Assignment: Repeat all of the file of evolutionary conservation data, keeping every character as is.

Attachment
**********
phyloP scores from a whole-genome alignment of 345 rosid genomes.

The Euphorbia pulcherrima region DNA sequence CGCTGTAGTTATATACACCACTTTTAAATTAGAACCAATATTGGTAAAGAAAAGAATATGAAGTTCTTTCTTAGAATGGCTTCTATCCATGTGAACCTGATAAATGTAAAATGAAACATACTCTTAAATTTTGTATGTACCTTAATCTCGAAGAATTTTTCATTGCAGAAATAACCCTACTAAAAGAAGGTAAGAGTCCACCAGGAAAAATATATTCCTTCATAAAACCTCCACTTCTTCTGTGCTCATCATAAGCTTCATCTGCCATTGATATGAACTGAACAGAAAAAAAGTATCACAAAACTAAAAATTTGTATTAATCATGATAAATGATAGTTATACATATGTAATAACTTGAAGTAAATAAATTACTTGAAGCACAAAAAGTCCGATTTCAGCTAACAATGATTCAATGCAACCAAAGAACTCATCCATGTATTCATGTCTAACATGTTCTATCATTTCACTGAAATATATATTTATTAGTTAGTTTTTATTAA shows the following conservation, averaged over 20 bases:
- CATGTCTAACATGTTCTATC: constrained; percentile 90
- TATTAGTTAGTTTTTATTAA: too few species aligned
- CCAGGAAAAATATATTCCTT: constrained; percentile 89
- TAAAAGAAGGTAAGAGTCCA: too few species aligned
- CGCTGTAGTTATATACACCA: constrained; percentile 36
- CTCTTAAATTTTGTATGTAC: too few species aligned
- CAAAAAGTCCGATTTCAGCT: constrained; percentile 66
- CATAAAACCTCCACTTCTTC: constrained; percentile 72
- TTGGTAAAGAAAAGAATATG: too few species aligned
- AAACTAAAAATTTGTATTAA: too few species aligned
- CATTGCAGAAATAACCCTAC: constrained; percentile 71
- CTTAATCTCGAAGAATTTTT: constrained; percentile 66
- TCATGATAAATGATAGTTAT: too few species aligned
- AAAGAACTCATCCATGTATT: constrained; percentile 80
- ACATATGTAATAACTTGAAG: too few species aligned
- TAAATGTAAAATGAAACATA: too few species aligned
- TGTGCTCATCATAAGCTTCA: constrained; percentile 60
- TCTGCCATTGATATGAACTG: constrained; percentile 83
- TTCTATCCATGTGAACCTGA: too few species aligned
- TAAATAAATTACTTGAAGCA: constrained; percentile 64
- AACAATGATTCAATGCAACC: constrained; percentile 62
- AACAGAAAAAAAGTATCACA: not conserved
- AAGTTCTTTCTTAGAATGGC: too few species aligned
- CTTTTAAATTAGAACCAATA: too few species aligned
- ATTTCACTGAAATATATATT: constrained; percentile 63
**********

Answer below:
phyloP scores from a whole-genome alignment of 345 rosid genomes.

The Euphorbia pulcherrima region DNA sequence CGCTGTAGTTATATACACCACTTTTAAATTAGAACCAATATTGGTAAAGAAAAGAATATGAAGTTCTTTCTTAGAATGGCTTCTATCCATGTGAACCTGATAAATGTAAAATGAAACATACTCTTAAATTTTGTATGTACCTTAATCTCGAAGAATTTTTCATTGCAGAAATAACCCTACTAAAAGAAGGTAAGAGTCCACCAGGAAAAATATATTCCTTCATAAAACCTCCACTTCTTCTGTGCTCATCATAAGCTTCATCTGCCATTGATATGAACTGAACAGAAAAAAAGTATCACAAAACTAAAAATTTGTATTAATCATGATAAATGATAGTTATACATATGTAATAACTTGAAGTAAATAAATTACTTGAAGCACAAAAAGTCCGATTTCAGCTAACAATGATTCAATGCAACCAAAGAACTCATCCATGTATTCATGTCTAACATGTTCTATCATTTCACTGAAATATATATTTATTAGTTAGTTTTTATTAA shows the following conservation, averaged over 20 bases:
- CATGTCTAACATGTTCTATC: constrained; percentile 90
- TATTAGTTAGTTTTTATTAA: too few species aligned
- CCAGGAAAAATATATTCCTT: constrained; percentile 89
- TAAAAGAAGGTAAGAGTCCA: too few species aligned
- CGCTGTAGTTATATACACCA: constrained; percentile 36
- CTCTTAAATTTTGTATGTAC: too few species aligned
- CAAAAAGTCCGATTTCAGCT: constrained; percentile 66
- CATAAAACCTCCACTTCTTC: constrained; percentile 72
- TTGGTAAAGAAAAGAATATG: too few species aligned
- AAACTAAAAATTTGTATTAA: too few species aligned
- CATTGCAGAAATAACCCTAC: constrained; percentile 71
- CTTAATCTCGAAGAATTTTT: constrained; percentile 66
- TCATGATAAATGATAGTTAT: too few species aligned
- AAAGAACTCATCCATGTATT: constrained; percentile 80
- ACATATGTAATAACTTGAAG: too few species aligned
- TAAATGTAAAATGAAACATA: too few species aligned
- TGTGCTCATCATAAGCTTCA: constrained; percentile 60
- TCTGCCATTGATATGAACTG: constrained; percentile 83
- TTCTATCCATGTGAACCTGA: too few species aligned
- TAAATAAATTACTTGAAGCA: constrained; percentile 64
- AACAATGATTCAATGCAACC: constrained; percentile 62
- AACAGAAAAAAAGTATCACA: not conserved
- AAGTTCTTTCTTAGAATGGC: too few species aligned
- CTTTTAAATTAGAACCAATA: too few species aligned
- ATTTCACTGAAATATATATT: constrained; percentile 63